It is no secret that American society and the world as a whole faces an issue with racial bias. The Implicit Association Test found that white and biracial people show a strong favoritism towards people of European descent over people of color. The beauty industry further highlights this implicit bias. Whether this is in accordance with physical appearance or other traits, Caucasians are almost always held in higher regard to beauty standards than other ethnicities and have been throughout contemporary history.

Beauty products are frequently marketed around the world, especially in Asia and the Middle East, to make people of color appear to look more Caucasian. In past years, whitening creams have become popular in many Asian countries, including China, South Korea and India. In fact, the skin-whitening market in India was estimated to be worth $450 million according to New Statesmen.

The beauty industry as a whole is based off of one’s personal insecurity. People buy beauty products to fix the things about their body that society has taught them to be ashamed of.

In South Korea, many people undergo plastic surgery procedures in order to resemble Caucasians. This practice has become increasingly normalized across the country. According to the International Society of Aesthetic Cosmetic Surgery, rhinoplasty (or nose surgery) as well as double-eyelid surgery are among some of the most common procedures in South Korea. The objective of these procedures is to have a more European looking face.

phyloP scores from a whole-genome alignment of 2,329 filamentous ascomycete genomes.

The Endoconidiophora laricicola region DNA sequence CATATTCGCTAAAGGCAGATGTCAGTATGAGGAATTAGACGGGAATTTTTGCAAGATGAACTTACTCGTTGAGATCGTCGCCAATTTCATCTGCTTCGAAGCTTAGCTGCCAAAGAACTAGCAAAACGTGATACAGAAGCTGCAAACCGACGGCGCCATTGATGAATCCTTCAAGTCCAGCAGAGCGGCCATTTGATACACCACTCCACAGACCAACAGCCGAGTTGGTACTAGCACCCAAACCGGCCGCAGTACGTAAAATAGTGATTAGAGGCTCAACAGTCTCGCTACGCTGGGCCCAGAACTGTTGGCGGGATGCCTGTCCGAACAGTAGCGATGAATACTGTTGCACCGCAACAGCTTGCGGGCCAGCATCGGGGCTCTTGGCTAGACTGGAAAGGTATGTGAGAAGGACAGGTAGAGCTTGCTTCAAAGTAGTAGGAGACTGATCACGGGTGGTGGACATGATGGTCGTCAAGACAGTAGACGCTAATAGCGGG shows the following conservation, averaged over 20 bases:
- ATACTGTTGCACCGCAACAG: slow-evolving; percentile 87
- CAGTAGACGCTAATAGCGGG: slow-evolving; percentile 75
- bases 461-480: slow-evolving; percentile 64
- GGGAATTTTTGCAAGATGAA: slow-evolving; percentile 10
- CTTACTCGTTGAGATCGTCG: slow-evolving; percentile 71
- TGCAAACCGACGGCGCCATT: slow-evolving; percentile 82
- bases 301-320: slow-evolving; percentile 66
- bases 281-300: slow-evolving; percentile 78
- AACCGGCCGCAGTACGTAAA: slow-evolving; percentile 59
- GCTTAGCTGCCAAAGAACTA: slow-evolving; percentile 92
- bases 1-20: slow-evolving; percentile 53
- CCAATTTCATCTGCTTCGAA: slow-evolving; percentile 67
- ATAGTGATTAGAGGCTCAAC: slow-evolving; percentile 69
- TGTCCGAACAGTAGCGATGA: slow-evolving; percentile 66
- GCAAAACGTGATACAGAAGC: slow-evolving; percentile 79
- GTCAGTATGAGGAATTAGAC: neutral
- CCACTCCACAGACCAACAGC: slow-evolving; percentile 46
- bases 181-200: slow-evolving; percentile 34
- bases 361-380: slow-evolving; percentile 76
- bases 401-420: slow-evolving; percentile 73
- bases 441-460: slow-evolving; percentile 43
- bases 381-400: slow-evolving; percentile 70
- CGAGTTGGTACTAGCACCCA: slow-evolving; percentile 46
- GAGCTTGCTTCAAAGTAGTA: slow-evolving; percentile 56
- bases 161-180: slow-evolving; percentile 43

“A relatively common procedure for women here [is] double-eyelid surgery [which] creates a crease above each eye [which is] common in Caucasians but less so in Koreans,” said Jaeyeon Woo, a reporter for the Wall Street Journal. “For some Asian men, a high-bridged nose common in Caucasians is seen as desirable.”

A favoritism for Eurocentric beauty standards is nothing new. European societal norms have been in place throughout history. Dating back to European colonialism in 1800s, European culture has diminished different cultures’ individual values of beauty.

Whether this is in accordance with physical appearance or other traits, Caucasians are almost always held in higher regards to beauty standards than other ethnicities.

The beauty industry as a whole is based off of personal insecurities. People buy beauty products to fix the things about their body that society has taught them to be ashamed of.

When only thin, white women are shown in the majority of beauty advertisements and media, women are once again reminded by society that they do not measure up to beauty standards.

Industries do well when women feel bad about themselves and in turn, seek ways to fix their own perceived imperfections.

Although America claims to thrive on diversity, there is still a widespread presence of partiality towards white people over people of color. We can only move past these stereotypes that divide us if we become aware of them.

About The Author

Grace Kitayama is a junior at Palo Alto High School. Kitayama has been a member of The Campanile since her sophomore year of high school and is also a member of her school's dance team. In her free time, she enjoys hugging large shrubs.

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